Dr. Arnold’s Theological Opinions -- By: Benjamin Tappan, Jr.

Journal: Bibliotheca Sacra
Volume: BSAC 015:57 (Jan 1858)
Article: Dr. Arnold’s Theological Opinions
Author: Benjamin Tappan, Jr.

Dr. Arnold’s Theological Opinions

Rev. Benjamin Tappan, Jr

The late Dr. Thomas Arnold, of Rugby, was no professed Theological teacher. For nine years only of his life was he a parochial minister: and then much of his time was given to instructing a limited number of boys, who were under his charge. When he went from Laleham to Rugby, assuming the headship of one of England’s great public schools, of course a great pressure of care and labor came upon him. He preached in the school-chapel every Sabbath afternoon: but his discourses were very short, usually written after the morning service. He interested himself in a variety of things: the general subject of education; political affairs; questions of reform, both civil and ecclesiastical. He studied history with great enthusiasm; published an edition of Thucydides, with notes and dissertations; wrote at length upon the early Roman history; and a year before his death received the appointment of Regius Professor of History at Oxford, and gave his first course of lectures.

But his earnest mind found time, nevertheless, for much

thought upon theological subjects. They were the subjects which really interested him more than any others. He wrote upon them not a little. His discourses at Rugby, short and hasty as they were, embodied results to which he had not come in a moment; and many of them strike one who reads them now, as eminently fresh and suggestive. The prefaces and appendixes to some of his volumes develop certain of his ideas more elaborately. He wrote some special dissertations upon points of great theological interest. As his mind, so his pen, was more or less constantly active in this direction.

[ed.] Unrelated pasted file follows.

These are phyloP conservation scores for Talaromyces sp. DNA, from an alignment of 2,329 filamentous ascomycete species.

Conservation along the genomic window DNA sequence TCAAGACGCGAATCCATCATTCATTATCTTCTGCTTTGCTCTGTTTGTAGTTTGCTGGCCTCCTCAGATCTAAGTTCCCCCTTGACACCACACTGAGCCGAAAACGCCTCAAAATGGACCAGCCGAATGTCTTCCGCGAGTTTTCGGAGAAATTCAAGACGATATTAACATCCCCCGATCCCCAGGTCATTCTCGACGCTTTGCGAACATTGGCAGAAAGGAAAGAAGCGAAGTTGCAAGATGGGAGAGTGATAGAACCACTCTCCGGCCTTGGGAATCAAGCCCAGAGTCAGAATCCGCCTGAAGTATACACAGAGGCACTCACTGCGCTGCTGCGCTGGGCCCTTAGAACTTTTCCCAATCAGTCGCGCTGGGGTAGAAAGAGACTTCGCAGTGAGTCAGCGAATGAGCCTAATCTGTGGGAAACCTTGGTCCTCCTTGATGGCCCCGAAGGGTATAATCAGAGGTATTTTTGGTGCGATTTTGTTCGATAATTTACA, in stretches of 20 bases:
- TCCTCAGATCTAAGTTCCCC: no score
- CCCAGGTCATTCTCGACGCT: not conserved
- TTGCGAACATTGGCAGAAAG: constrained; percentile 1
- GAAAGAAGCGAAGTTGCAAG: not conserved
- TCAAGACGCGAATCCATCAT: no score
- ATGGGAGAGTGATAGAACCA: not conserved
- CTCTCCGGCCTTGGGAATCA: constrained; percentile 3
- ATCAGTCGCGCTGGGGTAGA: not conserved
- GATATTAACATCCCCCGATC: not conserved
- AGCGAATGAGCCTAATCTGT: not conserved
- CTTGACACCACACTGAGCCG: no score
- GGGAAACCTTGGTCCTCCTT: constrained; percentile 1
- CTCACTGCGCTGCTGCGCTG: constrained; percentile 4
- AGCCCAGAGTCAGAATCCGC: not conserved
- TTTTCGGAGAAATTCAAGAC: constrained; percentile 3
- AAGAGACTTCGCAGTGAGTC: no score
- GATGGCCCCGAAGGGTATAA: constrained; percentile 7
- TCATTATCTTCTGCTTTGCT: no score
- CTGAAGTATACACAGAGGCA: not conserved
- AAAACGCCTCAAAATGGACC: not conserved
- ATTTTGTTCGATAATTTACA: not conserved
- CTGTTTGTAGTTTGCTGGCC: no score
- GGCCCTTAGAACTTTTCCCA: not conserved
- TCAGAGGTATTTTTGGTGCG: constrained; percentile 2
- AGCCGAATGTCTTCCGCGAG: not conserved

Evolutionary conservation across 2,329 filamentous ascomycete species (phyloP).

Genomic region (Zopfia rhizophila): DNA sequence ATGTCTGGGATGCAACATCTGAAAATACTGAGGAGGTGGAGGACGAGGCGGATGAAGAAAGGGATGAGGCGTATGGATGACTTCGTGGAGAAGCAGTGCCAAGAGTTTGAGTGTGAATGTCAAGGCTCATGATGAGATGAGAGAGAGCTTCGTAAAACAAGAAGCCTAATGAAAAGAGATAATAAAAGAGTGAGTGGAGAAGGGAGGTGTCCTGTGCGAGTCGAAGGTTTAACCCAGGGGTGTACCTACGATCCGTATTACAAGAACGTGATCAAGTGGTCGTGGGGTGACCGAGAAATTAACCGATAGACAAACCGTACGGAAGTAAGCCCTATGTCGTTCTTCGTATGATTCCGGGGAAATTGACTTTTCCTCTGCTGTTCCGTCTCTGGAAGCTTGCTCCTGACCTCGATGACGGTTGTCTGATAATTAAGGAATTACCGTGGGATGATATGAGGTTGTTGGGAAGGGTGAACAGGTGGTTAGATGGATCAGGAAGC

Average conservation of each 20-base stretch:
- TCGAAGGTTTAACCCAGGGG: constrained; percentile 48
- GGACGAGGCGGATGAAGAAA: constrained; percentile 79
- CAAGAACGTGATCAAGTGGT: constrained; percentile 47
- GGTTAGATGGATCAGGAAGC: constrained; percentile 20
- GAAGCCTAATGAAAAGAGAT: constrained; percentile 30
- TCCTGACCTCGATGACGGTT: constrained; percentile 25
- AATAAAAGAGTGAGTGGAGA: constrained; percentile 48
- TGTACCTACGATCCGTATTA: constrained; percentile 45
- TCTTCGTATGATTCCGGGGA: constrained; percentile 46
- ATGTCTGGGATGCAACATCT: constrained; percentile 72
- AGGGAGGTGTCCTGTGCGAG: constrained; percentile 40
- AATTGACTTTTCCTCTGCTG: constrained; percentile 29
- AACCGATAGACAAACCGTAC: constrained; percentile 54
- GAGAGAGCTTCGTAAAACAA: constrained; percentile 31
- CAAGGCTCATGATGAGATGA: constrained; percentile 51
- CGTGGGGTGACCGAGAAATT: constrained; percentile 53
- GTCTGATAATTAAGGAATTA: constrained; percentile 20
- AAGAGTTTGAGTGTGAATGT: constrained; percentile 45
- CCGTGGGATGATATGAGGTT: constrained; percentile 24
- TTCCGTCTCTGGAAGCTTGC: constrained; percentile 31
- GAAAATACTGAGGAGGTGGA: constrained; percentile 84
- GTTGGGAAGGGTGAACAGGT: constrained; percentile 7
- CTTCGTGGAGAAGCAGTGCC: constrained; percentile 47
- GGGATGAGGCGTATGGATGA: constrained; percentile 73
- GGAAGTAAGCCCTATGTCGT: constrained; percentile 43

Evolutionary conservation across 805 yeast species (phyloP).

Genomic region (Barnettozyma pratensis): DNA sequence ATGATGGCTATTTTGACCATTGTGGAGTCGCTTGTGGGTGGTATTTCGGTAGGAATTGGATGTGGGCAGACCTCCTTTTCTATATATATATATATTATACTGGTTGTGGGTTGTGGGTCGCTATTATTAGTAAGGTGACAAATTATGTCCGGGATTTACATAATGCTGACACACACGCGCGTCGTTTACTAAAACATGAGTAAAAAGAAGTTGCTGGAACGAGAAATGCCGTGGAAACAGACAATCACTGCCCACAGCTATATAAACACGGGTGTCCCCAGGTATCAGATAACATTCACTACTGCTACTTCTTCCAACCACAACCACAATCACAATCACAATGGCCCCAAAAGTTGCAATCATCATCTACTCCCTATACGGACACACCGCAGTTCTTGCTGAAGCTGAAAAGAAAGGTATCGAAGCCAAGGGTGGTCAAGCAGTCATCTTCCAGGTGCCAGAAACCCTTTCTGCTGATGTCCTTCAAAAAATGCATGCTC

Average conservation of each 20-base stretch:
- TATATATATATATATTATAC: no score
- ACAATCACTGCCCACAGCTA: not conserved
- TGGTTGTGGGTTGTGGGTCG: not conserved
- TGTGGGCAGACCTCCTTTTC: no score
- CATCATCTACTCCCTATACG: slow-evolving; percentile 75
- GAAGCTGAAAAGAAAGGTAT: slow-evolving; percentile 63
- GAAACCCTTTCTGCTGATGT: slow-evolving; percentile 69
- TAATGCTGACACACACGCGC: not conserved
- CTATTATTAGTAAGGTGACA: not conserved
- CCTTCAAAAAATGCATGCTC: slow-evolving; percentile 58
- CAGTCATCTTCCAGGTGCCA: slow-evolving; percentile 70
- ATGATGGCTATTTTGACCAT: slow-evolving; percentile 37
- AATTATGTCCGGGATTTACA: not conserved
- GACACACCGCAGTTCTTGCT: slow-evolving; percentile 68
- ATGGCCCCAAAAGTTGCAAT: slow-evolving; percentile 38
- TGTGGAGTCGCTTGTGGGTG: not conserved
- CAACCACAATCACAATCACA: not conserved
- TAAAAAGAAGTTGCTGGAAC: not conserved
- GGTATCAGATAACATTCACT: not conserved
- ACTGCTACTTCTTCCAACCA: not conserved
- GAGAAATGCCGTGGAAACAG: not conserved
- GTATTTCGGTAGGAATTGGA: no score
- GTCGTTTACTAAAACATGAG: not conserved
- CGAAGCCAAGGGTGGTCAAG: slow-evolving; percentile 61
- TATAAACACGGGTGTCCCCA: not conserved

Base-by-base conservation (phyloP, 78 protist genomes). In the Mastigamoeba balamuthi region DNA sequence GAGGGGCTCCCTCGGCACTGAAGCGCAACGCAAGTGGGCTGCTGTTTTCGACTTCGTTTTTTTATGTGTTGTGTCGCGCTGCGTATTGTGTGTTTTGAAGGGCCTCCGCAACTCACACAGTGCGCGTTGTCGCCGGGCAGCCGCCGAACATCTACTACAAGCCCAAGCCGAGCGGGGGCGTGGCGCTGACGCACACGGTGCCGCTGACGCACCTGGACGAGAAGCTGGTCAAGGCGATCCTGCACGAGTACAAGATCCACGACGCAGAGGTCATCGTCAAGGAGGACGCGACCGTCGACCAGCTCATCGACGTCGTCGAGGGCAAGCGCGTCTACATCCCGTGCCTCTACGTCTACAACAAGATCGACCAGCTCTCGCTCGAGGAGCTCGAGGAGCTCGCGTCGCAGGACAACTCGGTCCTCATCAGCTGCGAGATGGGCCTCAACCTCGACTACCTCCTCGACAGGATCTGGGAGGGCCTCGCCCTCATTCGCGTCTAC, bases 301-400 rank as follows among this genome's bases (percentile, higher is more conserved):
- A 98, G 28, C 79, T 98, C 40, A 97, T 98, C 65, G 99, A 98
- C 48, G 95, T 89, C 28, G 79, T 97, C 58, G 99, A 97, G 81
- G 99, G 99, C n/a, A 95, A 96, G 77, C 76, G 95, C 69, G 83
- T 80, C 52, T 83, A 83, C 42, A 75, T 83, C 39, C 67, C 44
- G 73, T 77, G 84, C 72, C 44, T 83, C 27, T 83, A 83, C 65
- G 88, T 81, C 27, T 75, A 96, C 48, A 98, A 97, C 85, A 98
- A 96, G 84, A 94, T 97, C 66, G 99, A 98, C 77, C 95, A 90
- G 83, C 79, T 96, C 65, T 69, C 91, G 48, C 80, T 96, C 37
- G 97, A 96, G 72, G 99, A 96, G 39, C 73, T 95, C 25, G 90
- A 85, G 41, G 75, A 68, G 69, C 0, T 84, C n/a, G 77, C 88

Conceded by all to be one of the most remarkable men of his time, his theological opinions are certainly worthy of notice. We always like to know the thoughts of such a mind as his—so earnest, so independent, so indignantly casting aside all trick and artifice; at the same time so reverential towards God, so full of love to Christ, of goodwill to man. He has been denied to be, in the strict sense of the word, a profound thinker; to have the large roundabout sense, which the greatest men have had. This, perhaps, would be the general verdict in regard to him. But it is not profound thinkers only that instruct us. Men of quick vision sometimes help our slower sight. Men of intense moral earnestness sometimes kindle our minds. It is well to learn how truth appears to them, as well as to men of the more speculative cast. Dr. Arnold would doubtless, in some cases, have arrived at sounder results, if he had engaged in more thorough research. The power of nice metaphysical analysis would sometimes have been of great service to him. As a Bibl...

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